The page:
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This week we profile a recent publication in Current Biology from Varsha
Mathur
(pictured, right) in the laboratory of Dr. Patrick Keeling (left) at UBC.

Can you provide a brief overview of your lab’s current research focus?

The lab generally focuses on major evolutionary transitions and how symbiosis, defined as two organisms living in close association with one another, has impacted them. We mostly study protists, which are microbes, but complex ones with their genome contained in a nucleus like our own (as opposed to bacteria, which have much simpler cells). Protists are very diverse and important in ecology and evolution, but relatively few people study them because they can be a lot harder to work with than other microbes. We are interested in how symbiotic relationships between protists and bacteria may have originated, how it affected the evolution of the two partners, what it did to their genomes, and what new functions might have arisen from the partnership. For example, a lot of the biochemistry in our cells for turning sugars into energy come from a symbiotic bacteria taken up and integrated into our cells as “mitochondria” billions of years ago.

Another example is the origin and early evolution of apicomplexan parasites. Apicomplexans are an important group of obligate intracellular parasites that include the causative agents of human diseases like malaria and toxoplasmosis. They are also fascinating for an evolutionary biologist because, despite only being able to grow and divide by infecting and getting right inside the cells of their animal host, they turn out to have evolved from a photosynthetic alga and still have a tiny relict plastid (or chloroplast), which is the compartment where photosynthesis happens in plants and algae. The plastid itself also arose by symbiosis long ago, so we have two interesting symbiosis questions in the same cell – how did they become parasites? And what happens to the plastid when its main function in photosynthesis is lost? A lot of the answers to these questions were foggy because we lacked data from the easiest-diverging members of the apicomplexan lineage, which are called gregarines. These are very diverse and abundant, but they infect invertebrate animals and not vertebrates like us, so people don’t pay much attention to them. But from an evolutionary standpoint they could be a goldmine, so we have been interested in them for the last 20 years or so.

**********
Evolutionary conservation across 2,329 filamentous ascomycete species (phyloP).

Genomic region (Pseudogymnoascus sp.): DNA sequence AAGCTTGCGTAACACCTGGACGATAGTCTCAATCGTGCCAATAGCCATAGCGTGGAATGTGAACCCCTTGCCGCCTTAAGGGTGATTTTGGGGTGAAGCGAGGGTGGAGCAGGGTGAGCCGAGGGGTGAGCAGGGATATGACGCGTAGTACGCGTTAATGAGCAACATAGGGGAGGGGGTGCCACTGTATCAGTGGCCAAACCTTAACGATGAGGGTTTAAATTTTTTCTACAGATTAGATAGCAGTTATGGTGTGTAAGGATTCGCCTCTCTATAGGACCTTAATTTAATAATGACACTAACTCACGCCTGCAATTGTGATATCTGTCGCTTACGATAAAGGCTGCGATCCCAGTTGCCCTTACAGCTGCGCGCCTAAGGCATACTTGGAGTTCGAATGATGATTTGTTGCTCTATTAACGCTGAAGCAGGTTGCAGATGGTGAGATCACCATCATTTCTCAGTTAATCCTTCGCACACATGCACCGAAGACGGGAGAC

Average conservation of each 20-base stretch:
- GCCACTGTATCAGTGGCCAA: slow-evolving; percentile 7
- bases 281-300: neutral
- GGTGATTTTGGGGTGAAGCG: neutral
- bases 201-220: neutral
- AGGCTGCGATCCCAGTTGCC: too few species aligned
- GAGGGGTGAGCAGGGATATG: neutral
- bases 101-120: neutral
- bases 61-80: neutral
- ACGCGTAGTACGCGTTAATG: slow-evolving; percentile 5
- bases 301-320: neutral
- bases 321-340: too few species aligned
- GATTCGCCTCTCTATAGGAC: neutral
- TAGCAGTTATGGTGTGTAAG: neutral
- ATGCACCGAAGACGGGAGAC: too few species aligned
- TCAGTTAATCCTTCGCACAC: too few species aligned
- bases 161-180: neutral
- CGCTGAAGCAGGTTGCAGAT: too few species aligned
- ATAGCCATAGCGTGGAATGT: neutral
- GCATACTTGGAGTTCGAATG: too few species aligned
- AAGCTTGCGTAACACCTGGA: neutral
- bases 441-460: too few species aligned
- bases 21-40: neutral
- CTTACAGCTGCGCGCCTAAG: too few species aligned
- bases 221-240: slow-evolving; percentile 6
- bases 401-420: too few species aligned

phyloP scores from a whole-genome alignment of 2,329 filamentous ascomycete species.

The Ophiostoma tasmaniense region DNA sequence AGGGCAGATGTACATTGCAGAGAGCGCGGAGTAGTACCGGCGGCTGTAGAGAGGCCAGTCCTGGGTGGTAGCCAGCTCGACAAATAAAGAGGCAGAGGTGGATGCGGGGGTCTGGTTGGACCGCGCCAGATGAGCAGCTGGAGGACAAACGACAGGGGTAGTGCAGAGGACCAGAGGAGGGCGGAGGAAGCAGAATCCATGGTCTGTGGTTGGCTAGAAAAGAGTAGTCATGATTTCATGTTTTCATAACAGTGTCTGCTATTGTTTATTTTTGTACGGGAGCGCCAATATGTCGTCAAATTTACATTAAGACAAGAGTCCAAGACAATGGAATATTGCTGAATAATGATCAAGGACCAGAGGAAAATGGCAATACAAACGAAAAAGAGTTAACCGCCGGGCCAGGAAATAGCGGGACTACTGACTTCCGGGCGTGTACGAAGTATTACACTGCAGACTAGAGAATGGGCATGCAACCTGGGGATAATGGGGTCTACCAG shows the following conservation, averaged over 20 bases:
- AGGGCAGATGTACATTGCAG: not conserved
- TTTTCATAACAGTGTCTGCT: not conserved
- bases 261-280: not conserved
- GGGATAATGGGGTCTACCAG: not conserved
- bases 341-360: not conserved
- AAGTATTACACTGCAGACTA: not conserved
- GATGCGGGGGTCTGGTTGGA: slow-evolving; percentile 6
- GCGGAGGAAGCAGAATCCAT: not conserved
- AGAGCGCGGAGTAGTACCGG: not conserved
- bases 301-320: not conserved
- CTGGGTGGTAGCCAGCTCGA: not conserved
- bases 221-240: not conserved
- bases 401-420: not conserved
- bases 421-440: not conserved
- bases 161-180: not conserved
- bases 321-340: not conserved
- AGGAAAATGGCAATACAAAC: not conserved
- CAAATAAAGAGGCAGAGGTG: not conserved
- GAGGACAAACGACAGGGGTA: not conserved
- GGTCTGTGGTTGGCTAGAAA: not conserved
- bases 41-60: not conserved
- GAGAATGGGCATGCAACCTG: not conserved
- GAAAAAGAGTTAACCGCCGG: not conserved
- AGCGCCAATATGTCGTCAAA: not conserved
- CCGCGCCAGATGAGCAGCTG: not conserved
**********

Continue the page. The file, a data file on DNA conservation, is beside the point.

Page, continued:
What is the significance of the findings in this publication?

People had looked at the genome of one gregarine in the past and found it had no plastid, but this is a huge and diverse group so there is no reason to believe this represents all gregarines very well (it would be like doing some biology on a mouse and assuming you know everything about mammals). We looked at both terrestrial gregarines and marine ones and found that the terrestrial ones have indeed lost their plastid, but the marine ones still have it. And some have lost the functions we previously thought explained its existence in other apicomplexans, so it opens up some interesting new questions. But what was weirdest of all, and totally unpredictable, is that two of the species we studied turned out to not really be apicomplexans at all. Their infection looks like other apicomplexans, but in the tree they branched close to but outside the group. One was even closely related to a photosynthetic algae, so we have a great opportunity to look at how photosynthesis was lost multiple times, and how parasitism arose multiple times.

What are the next steps for this research?

Although we looked at six diverse parasites, this is still only scratching the surface and the unpredictable results go to show how a little old-fashioned ‘exploration’ is still really important. So our first goal is to try to cover more of the diversity and see if we can reconstruct how all these complex changes evolved. We also want to find the plastids – we can “see” them in the genome, but it would be great to see them in the cell too! Which means we need to get the parasites again and show which compartment the important genes and proteins are functioning in.

This work was funded by:

This work was supported by grants and fellowships from CIHR, NSERC, and the Tula Foundation. It was also a collaboration with colleagues in St. Kitts and Nevis, and Iceland.

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